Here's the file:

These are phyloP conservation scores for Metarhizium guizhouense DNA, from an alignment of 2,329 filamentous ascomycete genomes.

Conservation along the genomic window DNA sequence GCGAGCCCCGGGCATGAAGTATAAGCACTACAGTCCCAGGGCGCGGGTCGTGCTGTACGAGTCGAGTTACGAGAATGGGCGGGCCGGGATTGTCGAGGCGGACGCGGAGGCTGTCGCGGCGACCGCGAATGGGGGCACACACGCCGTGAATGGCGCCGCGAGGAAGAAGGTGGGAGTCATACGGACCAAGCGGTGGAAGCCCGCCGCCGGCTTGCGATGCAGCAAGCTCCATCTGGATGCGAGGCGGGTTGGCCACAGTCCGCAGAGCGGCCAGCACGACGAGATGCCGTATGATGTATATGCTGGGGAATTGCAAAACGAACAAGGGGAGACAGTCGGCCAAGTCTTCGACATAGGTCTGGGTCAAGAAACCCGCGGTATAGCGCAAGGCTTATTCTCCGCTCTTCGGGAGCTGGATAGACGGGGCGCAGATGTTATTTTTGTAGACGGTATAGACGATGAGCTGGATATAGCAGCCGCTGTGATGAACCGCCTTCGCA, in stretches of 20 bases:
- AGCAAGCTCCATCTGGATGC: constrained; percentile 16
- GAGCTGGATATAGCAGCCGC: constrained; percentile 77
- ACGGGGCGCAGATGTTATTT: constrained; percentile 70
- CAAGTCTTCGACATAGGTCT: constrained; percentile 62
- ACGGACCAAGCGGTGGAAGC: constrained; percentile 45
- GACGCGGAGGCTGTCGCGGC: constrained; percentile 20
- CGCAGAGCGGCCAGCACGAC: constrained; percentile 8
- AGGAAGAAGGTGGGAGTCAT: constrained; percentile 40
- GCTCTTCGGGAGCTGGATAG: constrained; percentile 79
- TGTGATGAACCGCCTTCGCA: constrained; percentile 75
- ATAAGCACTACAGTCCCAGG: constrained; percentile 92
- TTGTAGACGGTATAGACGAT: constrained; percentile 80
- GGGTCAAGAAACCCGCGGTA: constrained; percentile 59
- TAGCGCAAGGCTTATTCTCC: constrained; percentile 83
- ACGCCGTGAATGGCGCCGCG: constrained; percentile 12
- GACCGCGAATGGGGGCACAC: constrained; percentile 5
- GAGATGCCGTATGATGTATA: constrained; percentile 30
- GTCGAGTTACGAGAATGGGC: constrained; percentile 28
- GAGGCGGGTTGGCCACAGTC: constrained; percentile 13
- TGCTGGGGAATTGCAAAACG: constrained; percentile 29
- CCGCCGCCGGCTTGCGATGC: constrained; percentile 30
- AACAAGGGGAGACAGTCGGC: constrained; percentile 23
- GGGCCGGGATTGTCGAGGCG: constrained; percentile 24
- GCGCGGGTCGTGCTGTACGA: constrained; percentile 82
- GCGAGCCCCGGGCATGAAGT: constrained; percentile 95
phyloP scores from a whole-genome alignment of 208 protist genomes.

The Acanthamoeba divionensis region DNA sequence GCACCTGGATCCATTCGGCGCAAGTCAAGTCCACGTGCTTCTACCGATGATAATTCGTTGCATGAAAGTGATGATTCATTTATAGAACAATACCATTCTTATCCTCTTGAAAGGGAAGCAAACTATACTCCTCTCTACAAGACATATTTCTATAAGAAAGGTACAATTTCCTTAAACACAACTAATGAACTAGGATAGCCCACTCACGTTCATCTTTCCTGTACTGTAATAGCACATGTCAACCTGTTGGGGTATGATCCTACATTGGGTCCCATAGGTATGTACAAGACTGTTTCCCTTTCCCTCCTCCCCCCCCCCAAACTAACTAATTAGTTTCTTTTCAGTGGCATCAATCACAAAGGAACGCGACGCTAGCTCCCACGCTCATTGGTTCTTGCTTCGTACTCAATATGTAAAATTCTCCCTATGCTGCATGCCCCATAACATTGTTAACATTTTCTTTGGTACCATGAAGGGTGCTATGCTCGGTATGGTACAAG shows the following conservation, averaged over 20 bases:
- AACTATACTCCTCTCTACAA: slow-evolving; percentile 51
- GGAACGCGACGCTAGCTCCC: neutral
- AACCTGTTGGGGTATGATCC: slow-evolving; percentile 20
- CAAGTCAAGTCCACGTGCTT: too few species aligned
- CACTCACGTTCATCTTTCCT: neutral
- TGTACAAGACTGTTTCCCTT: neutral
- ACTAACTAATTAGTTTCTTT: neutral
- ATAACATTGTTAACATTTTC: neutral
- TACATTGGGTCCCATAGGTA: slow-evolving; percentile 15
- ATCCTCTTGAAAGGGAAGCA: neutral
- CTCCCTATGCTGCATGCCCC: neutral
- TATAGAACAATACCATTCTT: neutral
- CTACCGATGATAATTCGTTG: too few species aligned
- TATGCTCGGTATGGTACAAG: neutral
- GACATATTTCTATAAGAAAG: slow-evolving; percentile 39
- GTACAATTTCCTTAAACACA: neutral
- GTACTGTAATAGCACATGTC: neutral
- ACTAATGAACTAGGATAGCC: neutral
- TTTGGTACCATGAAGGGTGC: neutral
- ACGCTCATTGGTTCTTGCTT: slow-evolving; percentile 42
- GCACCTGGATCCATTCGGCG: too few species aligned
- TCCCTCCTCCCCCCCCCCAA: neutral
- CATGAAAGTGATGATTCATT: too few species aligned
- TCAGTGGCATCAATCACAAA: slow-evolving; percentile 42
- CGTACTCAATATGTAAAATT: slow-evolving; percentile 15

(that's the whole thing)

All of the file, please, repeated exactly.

These are phyloP conservation scores for Metarhizium guizhouense DNA, from an alignment of 2,329 filamentous ascomycete genomes.

Conservation along the genomic window DNA sequence GCGAGCCCCGGGCATGAAGTATAAGCACTACAGTCCCAGGGCGCGGGTCGTGCTGTACGAGTCGAGTTACGAGAATGGGCGGGCCGGGATTGTCGAGGCGGACGCGGAGGCTGTCGCGGCGACCGCGAATGGGGGCACACACGCCGTGAATGGCGCCGCGAGGAAGAAGGTGGGAGTCATACGGACCAAGCGGTGGAAGCCCGCCGCCGGCTTGCGATGCAGCAAGCTCCATCTGGATGCGAGGCGGGTTGGCCACAGTCCGCAGAGCGGCCAGCACGACGAGATGCCGTATGATGTATATGCTGGGGAATTGCAAAACGAACAAGGGGAGACAGTCGGCCAAGTCTTCGACATAGGTCTGGGTCAAGAAACCCGCGGTATAGCGCAAGGCTTATTCTCCGCTCTTCGGGAGCTGGATAGACGGGGCGCAGATGTTATTTTTGTAGACGGTATAGACGATGAGCTGGATATAGCAGCCGCTGTGATGAACCGCCTTCGCA, in stretches of 20 bases:
- AGCAAGCTCCATCTGGATGC: constrained; percentile 16
- GAGCTGGATATAGCAGCCGC: constrained; percentile 77
- ACGGGGCGCAGATGTTATTT: constrained; percentile 70
- CAAGTCTTCGACATAGGTCT: constrained; percentile 62
- ACGGACCAAGCGGTGGAAGC: constrained; percentile 45
- GACGCGGAGGCTGTCGCGGC: constrained; percentile 20
- CGCAGAGCGGCCAGCACGAC: constrained; percentile 8
- AGGAAGAAGGTGGGAGTCAT: constrained; percentile 40
- GCTCTTCGGGAGCTGGATAG: constrained; percentile 79
- TGTGATGAACCGCCTTCGCA: constrained; percentile 75
- ATAAGCACTACAGTCCCAGG: constrained; percentile 92
- TTGTAGACGGTATAGACGAT: constrained; percentile 80
- GGGTCAAGAAACCCGCGGTA: constrained; percentile 59
- TAGCGCAAGGCTTATTCTCC: constrained; percentile 83
- ACGCCGTGAATGGCGCCGCG: constrained; percentile 12
- GACCGCGAATGGGGGCACAC: constrained; percentile 5
- GAGATGCCGTATGATGTATA: constrained; percentile 30
- GTCGAGTTACGAGAATGGGC: constrained; percentile 28
- GAGGCGGGTTGGCCACAGTC: constrained; percentile 13
- TGCTGGGGAATTGCAAAACG: constrained; percentile 29
- CCGCCGCCGGCTTGCGATGC: constrained; percentile 30
- AACAAGGGGAGACAGTCGGC: constrained; percentile 23
- GGGCCGGGATTGTCGAGGCG: constrained; percentile 24
- GCGCGGGTCGTGCTGTACGA: constrained; percentile 82
- GCGAGCCCCGGGCATGAAGT: constrained; percentile 95
phyloP scores from a whole-genome alignment of 208 protist genomes.

The Acanthamoeba divionensis region DNA sequence GCACCTGGATCCATTCGGCGCAAGTCAAGTCCACGTGCTTCTACCGATGATAATTCGTTGCATGAAAGTGATGATTCATTTATAGAACAATACCATTCTTATCCTCTTGAAAGGGAAGCAAACTATACTCCTCTCTACAAGACATATTTCTATAAGAAAGGTACAATTTCCTTAAACACAACTAATGAACTAGGATAGCCCACTCACGTTCATCTTTCCTGTACTGTAATAGCACATGTCAACCTGTTGGGGTATGATCCTACATTGGGTCCCATAGGTATGTACAAGACTGTTTCCCTTTCCCTCCTCCCCCCCCCCAAACTAACTAATTAGTTTCTTTTCAGTGGCATCAATCACAAAGGAACGCGACGCTAGCTCCCACGCTCATTGGTTCTTGCTTCGTACTCAATATGTAAAATTCTCCCTATGCTGCATGCCCCATAACATTGTTAACATTTTCTTTGGTACCATGAAGGGTGCTATGCTCGGTATGGTACAAG shows the following conservation, averaged over 20 bases:
- AACTATACTCCTCTCTACAA: slow-evolving; percentile 51
- GGAACGCGACGCTAGCTCCC: neutral
- AACCTGTTGGGGTATGATCC: slow-evolving; percentile 20
- CAAGTCAAGTCCACGTGCTT: too few species aligned
- CACTCACGTTCATCTTTCCT: neutral
- TGTACAAGACTGTTTCCCTT: neutral
- ACTAACTAATTAGTTTCTTT: neutral
- ATAACATTGTTAACATTTTC: neutral
- TACATTGGGTCCCATAGGTA: slow-evolving; percentile 15
- ATCCTCTTGAAAGGGAAGCA: neutral
- CTCCCTATGCTGCATGCCCC: neutral
- TATAGAACAATACCATTCTT: neutral
- CTACCGATGATAATTCGTTG: too few species aligned
- TATGCTCGGTATGGTACAAG: neutral
- GACATATTTCTATAAGAAAG: slow-evolving; percentile 39
- GTACAATTTCCTTAAACACA: neutral
- GTACTGTAATAGCACATGTC: neutral
- ACTAATGAACTAGGATAGCC: neutral
- TTTGGTACCATGAAGGGTGC: neutral
- ACGCTCATTGGTTCTTGCTT: slow-evolving; percentile 42
- GCACCTGGATCCATTCGGCG: too few species aligned
- TCCCTCCTCCCCCCCCCCAA: neutral
- CATGAAAGTGATGATTCATT: too few species aligned
- TCAGTGGCATCAATCACAAA: slow-evolving; percentile 42
- CGTACTCAATATGTAAAATT: slow-evolving; percentile 15